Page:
Debt     or          Debt     

Equity          Debt + equity

Also known as leverage. Capital gearing looks at the proportions of owner‘s capital and borrowed capital used to finance the business. Many different definitions exist; the two most commonly used ones are given above. When necessary in the exam, you will be told which definition to use.

A large proportion of borrowed capital is risky as interest and capital repayments are legal obligations and must be met if the company is to avoid insolvency. The payment of an annual equity dividend on the other hand is not a legal obligation.  Despite its risks, borrowed capital is attractive to companies as lenders accept a lower rate of return than equity investors due to their secured positions. Also interest payments, unlike equity dividends, are corporation tax deductible.

Levels of capital gearing vary enormously between industries. Companies requiring high investment in tangible assets are commonly highly geared. Consequently, it is difficult to generalise about when capital gearing is too high. However, most accountants would agree that gearing is too high when the proportion of debt exceeds the proportion of equity.

The gearing ratio is of particular importance to a business as it indicates how risky a business is perceived to be based on its level of borrowing. As borrowing increases so does the risk as the business is now liable to not only repay the debt but meet any interest commitments under it. In addition, to raise further debt finance could potentially be more difficult and more expensive.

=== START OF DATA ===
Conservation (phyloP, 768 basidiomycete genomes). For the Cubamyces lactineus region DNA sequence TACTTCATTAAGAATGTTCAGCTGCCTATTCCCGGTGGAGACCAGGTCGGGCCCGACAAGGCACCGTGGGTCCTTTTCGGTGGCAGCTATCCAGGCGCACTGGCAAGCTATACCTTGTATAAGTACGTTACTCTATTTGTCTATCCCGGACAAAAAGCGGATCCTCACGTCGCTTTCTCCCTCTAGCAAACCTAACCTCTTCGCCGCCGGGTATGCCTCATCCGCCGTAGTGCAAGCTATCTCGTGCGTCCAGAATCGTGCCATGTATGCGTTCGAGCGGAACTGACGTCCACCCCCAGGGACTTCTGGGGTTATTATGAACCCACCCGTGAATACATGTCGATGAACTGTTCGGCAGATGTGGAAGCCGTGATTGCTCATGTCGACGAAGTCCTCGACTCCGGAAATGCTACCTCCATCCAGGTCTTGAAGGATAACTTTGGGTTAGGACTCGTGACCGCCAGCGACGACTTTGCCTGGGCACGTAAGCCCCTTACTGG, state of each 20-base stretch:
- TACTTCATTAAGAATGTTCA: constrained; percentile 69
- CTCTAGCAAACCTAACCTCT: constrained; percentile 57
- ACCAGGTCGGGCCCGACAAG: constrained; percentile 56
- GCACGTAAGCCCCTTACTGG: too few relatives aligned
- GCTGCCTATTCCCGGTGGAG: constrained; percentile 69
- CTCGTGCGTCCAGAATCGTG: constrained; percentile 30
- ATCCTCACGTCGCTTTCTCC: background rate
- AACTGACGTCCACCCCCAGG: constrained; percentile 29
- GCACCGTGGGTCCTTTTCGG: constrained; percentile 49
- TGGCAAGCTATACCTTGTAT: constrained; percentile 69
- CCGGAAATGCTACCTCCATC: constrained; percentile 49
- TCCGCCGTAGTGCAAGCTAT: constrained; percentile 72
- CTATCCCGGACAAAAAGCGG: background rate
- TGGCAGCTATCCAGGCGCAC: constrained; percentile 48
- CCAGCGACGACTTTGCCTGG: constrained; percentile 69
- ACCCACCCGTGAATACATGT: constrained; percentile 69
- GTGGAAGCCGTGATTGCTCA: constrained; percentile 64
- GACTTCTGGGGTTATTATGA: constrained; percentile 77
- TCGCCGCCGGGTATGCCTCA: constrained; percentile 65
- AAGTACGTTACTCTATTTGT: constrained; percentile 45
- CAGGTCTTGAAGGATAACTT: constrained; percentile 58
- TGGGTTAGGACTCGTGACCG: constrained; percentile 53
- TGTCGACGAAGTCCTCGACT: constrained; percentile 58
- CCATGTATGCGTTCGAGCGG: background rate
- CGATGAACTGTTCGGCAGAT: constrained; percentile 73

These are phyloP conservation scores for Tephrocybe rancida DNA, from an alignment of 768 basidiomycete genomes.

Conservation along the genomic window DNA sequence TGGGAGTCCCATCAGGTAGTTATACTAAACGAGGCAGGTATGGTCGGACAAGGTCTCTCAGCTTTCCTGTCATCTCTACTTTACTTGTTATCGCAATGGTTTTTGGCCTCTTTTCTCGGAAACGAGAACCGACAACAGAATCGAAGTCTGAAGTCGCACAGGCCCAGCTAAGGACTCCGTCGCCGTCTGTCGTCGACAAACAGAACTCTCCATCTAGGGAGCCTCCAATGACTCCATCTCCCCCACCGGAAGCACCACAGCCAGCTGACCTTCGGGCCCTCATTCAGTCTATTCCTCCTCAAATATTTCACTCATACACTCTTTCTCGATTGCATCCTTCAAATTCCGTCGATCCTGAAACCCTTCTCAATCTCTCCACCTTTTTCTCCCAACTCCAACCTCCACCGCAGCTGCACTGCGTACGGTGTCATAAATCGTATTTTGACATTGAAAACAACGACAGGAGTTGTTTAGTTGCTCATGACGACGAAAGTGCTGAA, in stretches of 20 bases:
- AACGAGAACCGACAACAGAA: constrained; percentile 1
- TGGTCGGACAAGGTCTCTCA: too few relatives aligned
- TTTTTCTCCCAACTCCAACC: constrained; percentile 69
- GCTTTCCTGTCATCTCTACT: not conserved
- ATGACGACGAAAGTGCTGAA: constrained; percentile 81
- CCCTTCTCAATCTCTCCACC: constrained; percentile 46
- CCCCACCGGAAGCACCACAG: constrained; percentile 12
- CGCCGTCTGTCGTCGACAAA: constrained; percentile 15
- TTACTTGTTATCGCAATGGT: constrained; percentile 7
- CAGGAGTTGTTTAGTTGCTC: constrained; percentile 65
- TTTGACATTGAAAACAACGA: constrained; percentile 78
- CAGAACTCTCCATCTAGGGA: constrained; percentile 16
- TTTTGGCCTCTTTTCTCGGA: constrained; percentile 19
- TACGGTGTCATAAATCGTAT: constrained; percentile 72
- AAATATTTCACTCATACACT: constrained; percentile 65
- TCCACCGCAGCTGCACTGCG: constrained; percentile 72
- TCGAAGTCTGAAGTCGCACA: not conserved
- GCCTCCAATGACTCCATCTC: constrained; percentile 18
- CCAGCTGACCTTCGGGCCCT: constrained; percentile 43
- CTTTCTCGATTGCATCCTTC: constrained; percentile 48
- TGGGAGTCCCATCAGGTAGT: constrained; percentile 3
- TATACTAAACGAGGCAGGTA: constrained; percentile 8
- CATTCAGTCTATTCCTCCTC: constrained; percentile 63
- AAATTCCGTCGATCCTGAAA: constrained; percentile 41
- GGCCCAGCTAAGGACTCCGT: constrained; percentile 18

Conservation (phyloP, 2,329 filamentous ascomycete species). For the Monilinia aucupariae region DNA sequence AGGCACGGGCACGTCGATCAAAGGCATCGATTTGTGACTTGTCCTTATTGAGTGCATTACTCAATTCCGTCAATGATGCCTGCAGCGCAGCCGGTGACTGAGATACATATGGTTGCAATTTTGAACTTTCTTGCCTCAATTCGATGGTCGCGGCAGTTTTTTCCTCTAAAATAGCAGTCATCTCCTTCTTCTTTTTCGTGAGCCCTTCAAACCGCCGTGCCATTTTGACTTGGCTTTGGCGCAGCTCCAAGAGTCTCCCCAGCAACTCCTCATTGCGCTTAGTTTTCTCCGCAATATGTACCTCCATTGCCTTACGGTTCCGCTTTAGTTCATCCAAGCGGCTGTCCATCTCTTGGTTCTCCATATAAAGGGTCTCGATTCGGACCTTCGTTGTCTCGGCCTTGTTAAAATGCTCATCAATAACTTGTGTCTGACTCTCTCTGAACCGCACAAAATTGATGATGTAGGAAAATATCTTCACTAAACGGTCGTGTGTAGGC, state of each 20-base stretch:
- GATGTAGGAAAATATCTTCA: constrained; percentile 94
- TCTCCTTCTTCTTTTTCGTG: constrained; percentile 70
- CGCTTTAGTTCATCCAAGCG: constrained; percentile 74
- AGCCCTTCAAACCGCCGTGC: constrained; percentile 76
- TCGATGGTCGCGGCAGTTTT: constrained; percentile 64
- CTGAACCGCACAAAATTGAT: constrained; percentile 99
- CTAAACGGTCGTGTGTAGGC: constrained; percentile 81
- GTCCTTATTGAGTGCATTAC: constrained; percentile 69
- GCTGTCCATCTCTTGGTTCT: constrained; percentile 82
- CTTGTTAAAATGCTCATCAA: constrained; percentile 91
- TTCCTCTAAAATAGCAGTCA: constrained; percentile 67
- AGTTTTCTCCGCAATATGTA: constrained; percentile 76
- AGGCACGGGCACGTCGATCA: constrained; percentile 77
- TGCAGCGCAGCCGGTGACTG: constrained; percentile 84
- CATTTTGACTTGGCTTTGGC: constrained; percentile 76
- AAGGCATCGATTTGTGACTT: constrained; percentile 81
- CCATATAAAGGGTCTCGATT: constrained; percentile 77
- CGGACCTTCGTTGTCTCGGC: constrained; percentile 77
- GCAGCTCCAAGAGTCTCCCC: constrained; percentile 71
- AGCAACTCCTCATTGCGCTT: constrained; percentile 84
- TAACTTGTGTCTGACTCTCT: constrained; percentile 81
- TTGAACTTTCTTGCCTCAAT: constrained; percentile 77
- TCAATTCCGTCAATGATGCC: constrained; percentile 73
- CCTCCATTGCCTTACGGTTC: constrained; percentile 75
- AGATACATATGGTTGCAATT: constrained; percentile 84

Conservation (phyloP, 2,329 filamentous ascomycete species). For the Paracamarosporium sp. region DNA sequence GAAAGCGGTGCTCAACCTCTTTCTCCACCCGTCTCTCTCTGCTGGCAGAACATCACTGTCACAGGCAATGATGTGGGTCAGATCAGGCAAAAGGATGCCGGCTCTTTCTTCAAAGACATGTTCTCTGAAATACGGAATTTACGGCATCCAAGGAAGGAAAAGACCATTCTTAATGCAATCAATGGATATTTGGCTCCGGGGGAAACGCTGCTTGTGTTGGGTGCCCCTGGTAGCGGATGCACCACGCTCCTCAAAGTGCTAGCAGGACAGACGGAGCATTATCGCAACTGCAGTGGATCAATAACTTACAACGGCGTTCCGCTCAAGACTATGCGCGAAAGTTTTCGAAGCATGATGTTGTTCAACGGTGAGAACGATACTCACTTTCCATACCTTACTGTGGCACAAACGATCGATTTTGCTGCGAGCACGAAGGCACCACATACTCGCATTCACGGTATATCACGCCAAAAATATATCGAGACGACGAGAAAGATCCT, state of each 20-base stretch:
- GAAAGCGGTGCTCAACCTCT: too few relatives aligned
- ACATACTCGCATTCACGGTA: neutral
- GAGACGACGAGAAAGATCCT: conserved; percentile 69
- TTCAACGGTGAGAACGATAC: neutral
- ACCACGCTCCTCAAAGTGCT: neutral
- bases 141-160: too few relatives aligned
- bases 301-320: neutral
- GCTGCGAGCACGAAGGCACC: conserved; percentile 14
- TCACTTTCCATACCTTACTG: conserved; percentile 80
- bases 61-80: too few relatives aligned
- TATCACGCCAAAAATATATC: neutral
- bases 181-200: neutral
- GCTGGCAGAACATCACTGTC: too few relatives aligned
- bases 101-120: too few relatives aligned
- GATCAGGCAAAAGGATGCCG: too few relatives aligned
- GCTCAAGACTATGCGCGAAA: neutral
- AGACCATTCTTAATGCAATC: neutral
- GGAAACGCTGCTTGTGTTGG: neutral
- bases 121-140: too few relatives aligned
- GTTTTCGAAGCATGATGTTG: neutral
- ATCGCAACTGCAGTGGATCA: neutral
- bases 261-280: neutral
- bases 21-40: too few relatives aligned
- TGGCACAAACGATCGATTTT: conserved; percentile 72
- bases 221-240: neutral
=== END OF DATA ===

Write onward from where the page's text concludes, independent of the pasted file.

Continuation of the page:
If a company has a high level of gearing it does not necessarily mean that it will face difficulties as a result of this. For example, if the business has a high level of security in the form of tangible non-current assets and can comfortably cover its interest payments () a high level of gearing should not give an investor cause for concern.

Interest cover

Interest cover = Profit before interest and tax


This is sometimes known as income gearing. It looks at how many times a company‘s operating profits exceed its interest payable. The higher the figure, the more likely a company is to be able to meet its interest payments. Anything in excess of four is usually considered to be safe.

As mentioned above, the interest cover ratio measures the amount of profit available to cover the interest payable by the company. The lower the level of interest cover the greater the risk to lenders that interest payments will not be met. If interest payments and capital repayments are not paid when they fall due there can be serious consequences for a company. In the event of a default, a lender may have the right to seize the assets on which the loan is secured and sell them to repay the amount outstanding. Where lenders do not have security on their loan, they could still apply to the courts for the winding up of a company so that assets can be liquidated and debts repaid.


Earnings per share

Profit after tax and preference dividends

Number of equity shares in issue

The earnings per share ratio of a company represents the relationship between the earnings made during an accounting period (and available to shareholders) and the number of shares issued. For ordinary shareholders, the amount available will be represented by the net profit after tax (less any preference dividend where applicable).